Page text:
Eric Foster Accused of Unauthorized Trading and Churning Customer Accounts

In April 2013, the Financial Industry Regulatory Authority (FINRA) requested that Eric Foster (Foster) provide information concerning possible securities laws violations.  By July 2013, Foster failed to respond to FINRA’s requests and imposed a permanent bar from the securities industry.

The FINRA bar isn’t the first time Foster has been sanctioned by FINRA.  In February 2012, Foster settled charges that he violated FINRA Rule 2110 by effecting unauthorized transactions in the account of a deceased customer.  In so doing, Foster exercised discretion in the customer’s account without written authorization.  The settlement resulted in a $12,471 fine and restitution and a three month suspension.  In December 2011, Foster settled charges brought by Illinois Securities Department concerning allegations that he churned the account of a senior citizen earning large commissions for himself while reducing the equity in the account to zero

Foster was a registered representative of Halcyon Cabot Partners, Ltd. from July 2010 through June 2012.  Previously, Foster was associated with Arjent Services, LLC from October 2010, until July 2010.  Foster was also associated with Maxim Group LLC from October 2002 until October 2008.

In addition to regulatory allegations, several customer complaints filed against Foster alleging unauthorized transactions, churning, and unsuitable investments. “Churning” is essentially investment trading activity that serves little useful purpose or is inconsistent with investors’ objectives and is conducted solely to generate commissions for the broker.  Churning is also a type of securities fraud.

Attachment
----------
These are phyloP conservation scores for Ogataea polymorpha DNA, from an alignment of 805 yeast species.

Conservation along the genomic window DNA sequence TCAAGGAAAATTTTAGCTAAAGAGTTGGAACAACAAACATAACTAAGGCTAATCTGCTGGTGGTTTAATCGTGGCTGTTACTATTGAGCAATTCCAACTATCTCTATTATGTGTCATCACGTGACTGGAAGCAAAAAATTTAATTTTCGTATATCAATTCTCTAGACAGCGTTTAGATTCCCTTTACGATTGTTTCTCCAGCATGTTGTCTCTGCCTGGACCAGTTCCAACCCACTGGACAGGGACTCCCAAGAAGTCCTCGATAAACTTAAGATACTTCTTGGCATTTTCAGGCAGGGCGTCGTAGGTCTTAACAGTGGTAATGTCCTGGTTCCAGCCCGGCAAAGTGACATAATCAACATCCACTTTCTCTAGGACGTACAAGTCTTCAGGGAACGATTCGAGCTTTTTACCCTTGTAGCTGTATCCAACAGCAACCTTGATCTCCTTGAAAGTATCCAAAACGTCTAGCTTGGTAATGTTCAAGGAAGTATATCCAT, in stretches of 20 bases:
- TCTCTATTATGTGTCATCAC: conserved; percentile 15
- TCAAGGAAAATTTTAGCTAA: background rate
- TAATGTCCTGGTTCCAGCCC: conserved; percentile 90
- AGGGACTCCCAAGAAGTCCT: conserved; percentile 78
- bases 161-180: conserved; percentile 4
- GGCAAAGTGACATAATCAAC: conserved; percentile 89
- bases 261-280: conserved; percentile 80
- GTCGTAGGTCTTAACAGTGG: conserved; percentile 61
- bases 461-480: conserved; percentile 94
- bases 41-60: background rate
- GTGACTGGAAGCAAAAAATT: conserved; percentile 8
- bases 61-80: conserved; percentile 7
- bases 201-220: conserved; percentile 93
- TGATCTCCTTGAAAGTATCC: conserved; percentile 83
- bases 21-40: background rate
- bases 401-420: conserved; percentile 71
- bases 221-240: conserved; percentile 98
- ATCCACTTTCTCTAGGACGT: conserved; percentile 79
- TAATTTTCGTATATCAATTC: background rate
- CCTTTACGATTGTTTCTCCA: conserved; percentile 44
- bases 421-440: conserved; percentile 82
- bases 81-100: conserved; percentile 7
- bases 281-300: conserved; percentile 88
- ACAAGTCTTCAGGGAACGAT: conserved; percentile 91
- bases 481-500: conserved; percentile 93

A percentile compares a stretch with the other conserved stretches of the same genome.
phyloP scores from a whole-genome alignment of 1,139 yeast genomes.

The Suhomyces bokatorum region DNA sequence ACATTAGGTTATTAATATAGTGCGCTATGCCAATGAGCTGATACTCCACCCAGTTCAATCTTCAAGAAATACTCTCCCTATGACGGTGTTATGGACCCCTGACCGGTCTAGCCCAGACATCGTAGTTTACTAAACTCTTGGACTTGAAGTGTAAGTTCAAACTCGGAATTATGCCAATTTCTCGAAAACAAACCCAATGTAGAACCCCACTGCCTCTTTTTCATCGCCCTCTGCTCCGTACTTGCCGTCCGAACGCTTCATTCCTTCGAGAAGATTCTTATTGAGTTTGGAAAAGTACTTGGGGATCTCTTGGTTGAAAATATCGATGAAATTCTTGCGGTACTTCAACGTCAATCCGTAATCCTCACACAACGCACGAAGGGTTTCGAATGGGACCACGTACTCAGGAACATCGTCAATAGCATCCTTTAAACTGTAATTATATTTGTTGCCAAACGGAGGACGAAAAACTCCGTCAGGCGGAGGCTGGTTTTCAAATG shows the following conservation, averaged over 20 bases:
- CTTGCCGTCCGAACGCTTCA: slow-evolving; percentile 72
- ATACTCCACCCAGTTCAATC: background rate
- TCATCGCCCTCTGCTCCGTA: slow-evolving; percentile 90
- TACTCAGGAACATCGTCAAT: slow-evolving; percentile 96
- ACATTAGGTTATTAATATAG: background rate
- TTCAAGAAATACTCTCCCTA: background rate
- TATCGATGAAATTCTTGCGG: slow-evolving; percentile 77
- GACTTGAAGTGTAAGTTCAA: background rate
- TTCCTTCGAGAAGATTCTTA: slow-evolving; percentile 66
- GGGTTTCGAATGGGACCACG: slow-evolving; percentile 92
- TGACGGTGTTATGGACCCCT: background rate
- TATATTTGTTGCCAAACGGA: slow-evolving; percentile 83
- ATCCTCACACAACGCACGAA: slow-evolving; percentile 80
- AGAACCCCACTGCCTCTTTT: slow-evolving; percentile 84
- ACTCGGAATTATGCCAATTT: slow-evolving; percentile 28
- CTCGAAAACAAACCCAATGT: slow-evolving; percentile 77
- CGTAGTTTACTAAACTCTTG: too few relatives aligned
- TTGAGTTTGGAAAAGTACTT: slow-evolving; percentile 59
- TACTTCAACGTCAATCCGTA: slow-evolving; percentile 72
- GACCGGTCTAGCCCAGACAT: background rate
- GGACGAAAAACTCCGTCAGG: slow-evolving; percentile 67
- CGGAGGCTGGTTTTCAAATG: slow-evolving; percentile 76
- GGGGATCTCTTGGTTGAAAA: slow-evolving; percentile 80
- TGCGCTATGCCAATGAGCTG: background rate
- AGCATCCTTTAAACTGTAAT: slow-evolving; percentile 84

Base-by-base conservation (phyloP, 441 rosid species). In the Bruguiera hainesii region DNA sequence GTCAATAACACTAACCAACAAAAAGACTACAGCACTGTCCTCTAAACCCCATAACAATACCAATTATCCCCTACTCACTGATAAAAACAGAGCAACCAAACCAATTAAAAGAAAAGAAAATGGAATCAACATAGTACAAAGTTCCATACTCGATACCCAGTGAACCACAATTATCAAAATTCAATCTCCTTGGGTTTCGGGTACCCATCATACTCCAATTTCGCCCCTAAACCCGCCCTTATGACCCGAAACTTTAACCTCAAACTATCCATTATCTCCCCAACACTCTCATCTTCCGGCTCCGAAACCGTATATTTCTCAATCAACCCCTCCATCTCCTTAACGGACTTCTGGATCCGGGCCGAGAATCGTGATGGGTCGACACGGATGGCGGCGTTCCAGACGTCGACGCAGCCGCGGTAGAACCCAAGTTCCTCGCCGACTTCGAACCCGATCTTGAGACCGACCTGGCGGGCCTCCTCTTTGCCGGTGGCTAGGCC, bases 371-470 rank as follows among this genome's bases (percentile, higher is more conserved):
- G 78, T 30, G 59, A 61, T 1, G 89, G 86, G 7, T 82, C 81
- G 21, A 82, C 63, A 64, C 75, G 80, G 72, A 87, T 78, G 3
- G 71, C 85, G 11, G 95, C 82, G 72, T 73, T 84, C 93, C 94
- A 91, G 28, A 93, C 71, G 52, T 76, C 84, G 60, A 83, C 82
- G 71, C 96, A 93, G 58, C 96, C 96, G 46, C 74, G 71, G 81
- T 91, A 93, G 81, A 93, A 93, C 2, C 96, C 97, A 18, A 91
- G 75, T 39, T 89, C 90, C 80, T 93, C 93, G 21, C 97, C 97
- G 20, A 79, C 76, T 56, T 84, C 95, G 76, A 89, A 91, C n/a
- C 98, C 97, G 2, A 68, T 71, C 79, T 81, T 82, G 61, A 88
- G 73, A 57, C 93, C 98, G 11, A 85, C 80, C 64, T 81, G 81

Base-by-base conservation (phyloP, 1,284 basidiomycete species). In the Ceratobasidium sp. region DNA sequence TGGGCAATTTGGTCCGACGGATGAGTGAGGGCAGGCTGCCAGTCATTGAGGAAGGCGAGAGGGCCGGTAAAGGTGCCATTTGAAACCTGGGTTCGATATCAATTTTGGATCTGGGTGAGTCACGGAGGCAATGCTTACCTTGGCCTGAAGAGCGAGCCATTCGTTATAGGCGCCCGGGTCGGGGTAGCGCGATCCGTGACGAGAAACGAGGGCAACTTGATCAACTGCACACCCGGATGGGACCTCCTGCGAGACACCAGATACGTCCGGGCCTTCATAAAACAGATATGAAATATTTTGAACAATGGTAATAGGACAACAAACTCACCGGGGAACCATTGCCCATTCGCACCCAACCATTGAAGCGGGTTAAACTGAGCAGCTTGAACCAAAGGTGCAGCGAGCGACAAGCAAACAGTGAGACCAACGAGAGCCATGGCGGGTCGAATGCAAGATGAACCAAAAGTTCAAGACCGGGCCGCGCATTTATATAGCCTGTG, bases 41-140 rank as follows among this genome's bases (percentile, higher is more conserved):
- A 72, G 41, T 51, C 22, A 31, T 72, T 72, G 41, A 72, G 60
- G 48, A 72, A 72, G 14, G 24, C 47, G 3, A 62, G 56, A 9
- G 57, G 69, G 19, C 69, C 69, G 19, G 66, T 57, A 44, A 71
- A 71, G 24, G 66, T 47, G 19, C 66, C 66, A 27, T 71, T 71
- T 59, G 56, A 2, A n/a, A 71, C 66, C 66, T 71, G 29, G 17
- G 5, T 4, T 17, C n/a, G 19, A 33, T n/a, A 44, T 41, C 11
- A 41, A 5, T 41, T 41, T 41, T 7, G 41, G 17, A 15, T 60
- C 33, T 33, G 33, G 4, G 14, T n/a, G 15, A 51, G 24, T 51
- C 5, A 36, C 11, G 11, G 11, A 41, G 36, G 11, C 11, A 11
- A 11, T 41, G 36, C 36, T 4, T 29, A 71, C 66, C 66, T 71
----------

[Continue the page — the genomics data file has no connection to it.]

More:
NASD Rule 2310(a) provides that in recommending securities, a member shall have reasonable grounds for believing that the recommendation is suitable for such customer based upon the customer’s financial situation and needs.  Included in this rule is the obligation of “quantitative suitability,” which focuses on whether the number of transactions within a given time frame is suitable in light of the customer’s financial circumstances and investment objectives.

To demonstrate excessive trading the broker must have control over the account and second excessive trading activity inconsistent with the customer’s financial circumstances and investment objectives.  Both excessive trading and churning are independent violations of the FINRA rules.   As to the first element of control, a broker exercises control over an account if the broker has either discretionary authority or de facto control over the account.  Brokers may exercise trading discretion where the securities selected for purchase or sale and the amounts purchased and sold are made without the customer’s knowledge or approval.

As for evidence of excessive trading, factors such as turnover rate, cost-to-equity ratio, and use of “in-and-out” trading in an account may provide a basis for a finding of excessive trading.  “In-and-out trading” is where securities in an account are sold and there is a reinvestment of the sales proceeds in other securities followed by the sale of the newly acquired securities.  While there is no clear line indicating what trading is excessive, courts have found that turnover rates between three and five have triggered liability for excessive trading.

The attorneys at Gana Weinstein LLP are experienced in investigating claims of suitability, excessive trading, and churning.  Our attorneys can help you detect and uncover suspicious activity in your accounts.  Our consultations are free of charge and the firm is only compensated if you recover.

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